I am an unapologetic feminist.
Too often, however, that statement will be charged with images of bra-burning (which is a myth, the famous protest at the 1968 Miss America Pageant never included bra burning) and sanctimonious tirades. But I am a feminist. And I am angry.
As an intersectional feminist, I believe that women–and all people–experience different levels of oppression based on their identification with different groups. Patterns of oppression are interrelated and influenced by factors like race, gender, sexuality, class, ability and ethnicity. When I look at the world around me, it’s impossible not to recognize that oppression still very much exists; I don’t believe there’s a way to identify systems of oppression and not be angry that they still exist.
Over the last year, I’ve spent a lot more time thinking about the importance of actually walking the talk. As I have been contemplating a world that is showing itself to be increasingly negative, I have been thinking about how essential it is to remember that taking a stand for issues you believe in requires more than topical posts on social media, no matter how eloquently you express your point.
I realized that, despite wishing otherwise, I currently don’t have adequate time to offer to the organizations and causes I so deeply want to support.
And yet I have every minute of my life for my activism.
You see, you can be an activist without signs and marches, without taking radical stances and without committing to regularly scheduled hours at your organization of choice. These can be important expressions of activism. Activism itself, however, is a series of actions, decisions, conversations and considerations that you make every single day.
I’ve realized that the hardest time to be an activist is in the quiet moments. It’s often easier to stand up for what you believe in when it’s emotionally charged (or when you have a sassy comeback for that comment on the Internet). It’s stepping forward when you see injustice that’s easier to ignore or speaking up when the language around you is hurtful to others; it’s standing up for these things even when it’s not a stranger you’ll never see again. It can be so much harder to push back against people you know and love.
I am an upper-middle class, university-educated, cis, straight, caucasian woman – I have a lot of privilege in our society. As Editor-in-Chief of The Nugget, I have a unique platform to guide stories. This is both an opportunity and a responsibility. As EIC, I have the chance to create space for important issues and stories – topics that are often downplayed and silenced – but I still need to ensure that our news pieces strive for balanced and fair reporting.
The sad reality is that we still live in a world with incredibly unfair patterns of inequality. We try to ignore it but women live with a constant threat of violence, in their homes, their communities and workplaces and online. (When seasoned female journalists I admire make jokes about how many rape and death threats they’ll receive for an article as a way to cope, it’s an uncomfortable example of how scary it can be.) Issues of racism and class discrimination haven’t disappeared, they’ve only become quieter, more insidiously subtle.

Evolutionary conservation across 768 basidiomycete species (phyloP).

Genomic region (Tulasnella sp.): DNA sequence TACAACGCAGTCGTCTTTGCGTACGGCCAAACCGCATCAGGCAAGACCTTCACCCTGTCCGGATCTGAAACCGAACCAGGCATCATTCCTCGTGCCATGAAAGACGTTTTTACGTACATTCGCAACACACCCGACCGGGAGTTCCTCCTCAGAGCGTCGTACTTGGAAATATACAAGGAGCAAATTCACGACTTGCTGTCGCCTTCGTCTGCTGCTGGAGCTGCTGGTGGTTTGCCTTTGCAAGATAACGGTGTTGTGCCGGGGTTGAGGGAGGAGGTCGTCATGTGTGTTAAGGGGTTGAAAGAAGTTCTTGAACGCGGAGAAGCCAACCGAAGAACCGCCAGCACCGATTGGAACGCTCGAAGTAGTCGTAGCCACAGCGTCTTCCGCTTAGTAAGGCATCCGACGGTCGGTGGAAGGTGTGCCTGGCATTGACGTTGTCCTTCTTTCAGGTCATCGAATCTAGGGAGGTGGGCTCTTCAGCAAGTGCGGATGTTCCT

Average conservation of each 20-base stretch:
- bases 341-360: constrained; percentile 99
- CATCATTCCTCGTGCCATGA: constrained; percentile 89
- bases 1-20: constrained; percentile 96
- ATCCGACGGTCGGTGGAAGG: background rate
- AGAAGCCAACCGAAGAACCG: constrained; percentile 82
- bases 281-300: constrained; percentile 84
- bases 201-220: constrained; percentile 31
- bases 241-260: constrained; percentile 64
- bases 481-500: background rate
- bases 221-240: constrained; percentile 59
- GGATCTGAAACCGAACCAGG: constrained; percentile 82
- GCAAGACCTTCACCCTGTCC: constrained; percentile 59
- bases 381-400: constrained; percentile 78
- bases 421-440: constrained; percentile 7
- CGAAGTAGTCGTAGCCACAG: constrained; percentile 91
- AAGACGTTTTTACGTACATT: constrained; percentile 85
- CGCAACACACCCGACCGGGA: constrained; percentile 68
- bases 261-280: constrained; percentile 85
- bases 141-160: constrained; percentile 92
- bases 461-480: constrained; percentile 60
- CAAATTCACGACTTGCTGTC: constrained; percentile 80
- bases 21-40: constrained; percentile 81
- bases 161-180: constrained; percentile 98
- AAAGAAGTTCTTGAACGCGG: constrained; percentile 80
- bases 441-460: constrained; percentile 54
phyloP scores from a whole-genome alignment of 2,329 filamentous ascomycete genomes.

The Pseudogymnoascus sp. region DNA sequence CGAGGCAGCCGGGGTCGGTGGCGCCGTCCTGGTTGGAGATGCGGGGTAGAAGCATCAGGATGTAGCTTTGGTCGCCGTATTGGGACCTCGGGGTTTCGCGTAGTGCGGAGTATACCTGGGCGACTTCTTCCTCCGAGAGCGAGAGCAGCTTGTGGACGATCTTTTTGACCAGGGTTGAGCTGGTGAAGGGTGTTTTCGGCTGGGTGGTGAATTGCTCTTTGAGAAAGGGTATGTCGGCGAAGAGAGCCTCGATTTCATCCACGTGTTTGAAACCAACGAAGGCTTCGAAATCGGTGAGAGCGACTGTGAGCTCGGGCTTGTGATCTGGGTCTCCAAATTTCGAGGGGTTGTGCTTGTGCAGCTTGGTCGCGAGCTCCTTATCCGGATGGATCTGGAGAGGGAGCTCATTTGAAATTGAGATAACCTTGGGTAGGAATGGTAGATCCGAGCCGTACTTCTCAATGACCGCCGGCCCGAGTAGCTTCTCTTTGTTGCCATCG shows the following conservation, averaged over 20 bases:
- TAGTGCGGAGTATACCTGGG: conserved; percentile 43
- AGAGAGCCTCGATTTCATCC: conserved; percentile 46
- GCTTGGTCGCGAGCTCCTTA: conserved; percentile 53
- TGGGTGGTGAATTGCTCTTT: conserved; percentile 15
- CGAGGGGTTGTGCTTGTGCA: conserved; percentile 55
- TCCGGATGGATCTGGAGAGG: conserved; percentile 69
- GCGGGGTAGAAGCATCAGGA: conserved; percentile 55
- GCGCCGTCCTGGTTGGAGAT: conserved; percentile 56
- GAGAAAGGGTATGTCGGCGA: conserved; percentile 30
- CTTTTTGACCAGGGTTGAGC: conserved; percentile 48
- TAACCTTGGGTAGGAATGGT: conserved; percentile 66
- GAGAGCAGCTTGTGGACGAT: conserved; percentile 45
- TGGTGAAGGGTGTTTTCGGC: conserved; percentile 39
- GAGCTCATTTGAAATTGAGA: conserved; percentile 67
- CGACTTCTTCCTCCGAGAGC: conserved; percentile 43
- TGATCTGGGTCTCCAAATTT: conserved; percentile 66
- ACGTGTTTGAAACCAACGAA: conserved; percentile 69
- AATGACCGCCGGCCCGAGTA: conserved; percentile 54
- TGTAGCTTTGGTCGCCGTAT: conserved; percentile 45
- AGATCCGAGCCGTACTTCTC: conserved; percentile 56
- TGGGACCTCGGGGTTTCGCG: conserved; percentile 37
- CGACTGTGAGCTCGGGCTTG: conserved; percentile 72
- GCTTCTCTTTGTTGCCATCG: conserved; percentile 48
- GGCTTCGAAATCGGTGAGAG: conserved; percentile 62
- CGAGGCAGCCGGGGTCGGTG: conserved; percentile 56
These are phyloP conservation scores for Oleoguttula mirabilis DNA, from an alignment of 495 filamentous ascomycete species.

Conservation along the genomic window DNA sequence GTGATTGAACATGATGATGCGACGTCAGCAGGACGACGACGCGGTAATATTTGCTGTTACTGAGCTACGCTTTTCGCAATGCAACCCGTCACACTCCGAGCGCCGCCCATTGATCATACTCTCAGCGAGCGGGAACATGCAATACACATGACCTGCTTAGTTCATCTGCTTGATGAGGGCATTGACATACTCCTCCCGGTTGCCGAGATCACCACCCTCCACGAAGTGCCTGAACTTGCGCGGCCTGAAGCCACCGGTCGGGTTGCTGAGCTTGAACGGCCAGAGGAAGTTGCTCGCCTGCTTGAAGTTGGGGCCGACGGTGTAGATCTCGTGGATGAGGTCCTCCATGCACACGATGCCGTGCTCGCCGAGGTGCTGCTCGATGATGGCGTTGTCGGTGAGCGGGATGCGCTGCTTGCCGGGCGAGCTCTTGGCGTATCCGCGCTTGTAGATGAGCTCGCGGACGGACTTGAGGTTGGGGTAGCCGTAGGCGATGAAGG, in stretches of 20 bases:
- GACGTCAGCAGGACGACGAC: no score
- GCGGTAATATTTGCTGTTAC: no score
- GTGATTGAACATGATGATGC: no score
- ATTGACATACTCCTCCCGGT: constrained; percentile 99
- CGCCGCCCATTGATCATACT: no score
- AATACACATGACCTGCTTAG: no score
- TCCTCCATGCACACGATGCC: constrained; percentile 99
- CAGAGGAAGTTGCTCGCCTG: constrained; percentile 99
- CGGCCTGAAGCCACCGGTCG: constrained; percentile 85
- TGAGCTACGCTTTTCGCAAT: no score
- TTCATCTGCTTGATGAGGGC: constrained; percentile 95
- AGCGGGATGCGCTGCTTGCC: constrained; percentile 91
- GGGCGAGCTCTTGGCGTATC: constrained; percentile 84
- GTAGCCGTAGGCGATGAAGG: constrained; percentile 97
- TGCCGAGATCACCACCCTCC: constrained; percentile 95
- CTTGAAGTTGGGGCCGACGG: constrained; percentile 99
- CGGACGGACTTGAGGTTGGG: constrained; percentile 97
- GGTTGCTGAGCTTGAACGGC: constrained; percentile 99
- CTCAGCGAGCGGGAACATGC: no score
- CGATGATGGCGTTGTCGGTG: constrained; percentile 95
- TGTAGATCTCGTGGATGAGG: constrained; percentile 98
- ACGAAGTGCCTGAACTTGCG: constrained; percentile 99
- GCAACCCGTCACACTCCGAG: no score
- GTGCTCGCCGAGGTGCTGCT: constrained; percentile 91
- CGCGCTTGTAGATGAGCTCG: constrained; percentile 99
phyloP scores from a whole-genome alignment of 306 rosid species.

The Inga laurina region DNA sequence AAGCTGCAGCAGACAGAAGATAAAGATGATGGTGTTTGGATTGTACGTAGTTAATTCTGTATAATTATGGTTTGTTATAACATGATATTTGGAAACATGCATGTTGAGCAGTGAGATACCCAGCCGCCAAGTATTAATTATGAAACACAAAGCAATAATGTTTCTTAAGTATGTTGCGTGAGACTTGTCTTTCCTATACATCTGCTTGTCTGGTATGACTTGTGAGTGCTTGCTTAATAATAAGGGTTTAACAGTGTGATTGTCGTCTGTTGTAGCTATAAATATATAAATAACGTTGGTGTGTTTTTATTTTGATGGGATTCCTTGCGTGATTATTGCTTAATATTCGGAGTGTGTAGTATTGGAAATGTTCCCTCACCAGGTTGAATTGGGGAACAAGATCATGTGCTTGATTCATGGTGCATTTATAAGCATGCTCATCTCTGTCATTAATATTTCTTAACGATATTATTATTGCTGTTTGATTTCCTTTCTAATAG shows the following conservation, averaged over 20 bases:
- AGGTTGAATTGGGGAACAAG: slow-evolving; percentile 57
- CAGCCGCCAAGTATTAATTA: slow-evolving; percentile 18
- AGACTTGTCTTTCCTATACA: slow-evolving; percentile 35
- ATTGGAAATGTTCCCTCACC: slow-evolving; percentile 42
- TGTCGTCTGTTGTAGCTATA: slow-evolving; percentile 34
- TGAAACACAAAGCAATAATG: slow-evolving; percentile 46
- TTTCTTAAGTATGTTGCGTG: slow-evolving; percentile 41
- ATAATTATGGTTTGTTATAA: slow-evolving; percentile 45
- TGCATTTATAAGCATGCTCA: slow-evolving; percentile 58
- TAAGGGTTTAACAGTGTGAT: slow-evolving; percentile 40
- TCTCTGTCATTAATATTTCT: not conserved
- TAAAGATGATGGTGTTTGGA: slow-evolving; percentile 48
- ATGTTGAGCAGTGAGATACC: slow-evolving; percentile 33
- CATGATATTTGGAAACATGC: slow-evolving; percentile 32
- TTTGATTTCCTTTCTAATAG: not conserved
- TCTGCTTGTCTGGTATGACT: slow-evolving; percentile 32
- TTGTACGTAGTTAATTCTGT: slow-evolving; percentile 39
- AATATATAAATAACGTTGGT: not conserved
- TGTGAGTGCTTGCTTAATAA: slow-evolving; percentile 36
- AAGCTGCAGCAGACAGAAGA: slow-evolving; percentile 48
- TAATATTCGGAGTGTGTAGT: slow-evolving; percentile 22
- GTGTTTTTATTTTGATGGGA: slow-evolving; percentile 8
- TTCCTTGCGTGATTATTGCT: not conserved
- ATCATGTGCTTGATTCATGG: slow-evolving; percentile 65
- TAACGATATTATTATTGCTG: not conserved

I think one of the things that the international political climate, particularly displayed by Brexit and the election of Donald Trump, has proven is that we often neglect to listen to and engage in genuine conversation with opinions that differ from our own. Ignoring different opinions or simply saying they’re wrong doesn’t erase them or change them, it only pushes them away. It is essential, particularly in a world increasingly segmented thanks to online communities, that we take the time to engage with opposing opinions. We cannot move forward as a peaceful society by simply silencing opinions we dislike, regardless of if it is a common opinion or an extremist one.
Sure, you may want to debate with me that “political correctness has gone too far” or “trigger warnings are coddling our youth” but I ask that you consider where people with those views are coming from. Language is fucking important. I recently read a beautiful analogy that compared not respecting someone’s chosen pronouns to Chinese water torture; each single drop of water can be ignored but, together, the many drops become cruel and psychologically degrading. If trigger warnings feel unnecessary to you, compare the tiny inconvenience of taking a moment to acknowledge possibly upsetting content to the emotional drain of remembering and revisiting a traumatic experience. Taking a few moments to create an inclusive safe space, respecting people’s pronouns and considering what privilege you have are examples of actions that are small but mighty.
While I’d love to leave it there and say that all we have left to do is respect pronouns, not belittle trigger warnings, and listen to each other but many people are experiencing violent oppression every day. So, while we don’t all need picket signs, we all need to be mindful of our actions, decisions, conversations and considerations. Figure out what you care about and think about how you can align your daily actions with those beliefs.
– Danielle S. Fuechtmann, Editor-in-Chief
Illustration by Valentina Quiñonez via Margins Magazine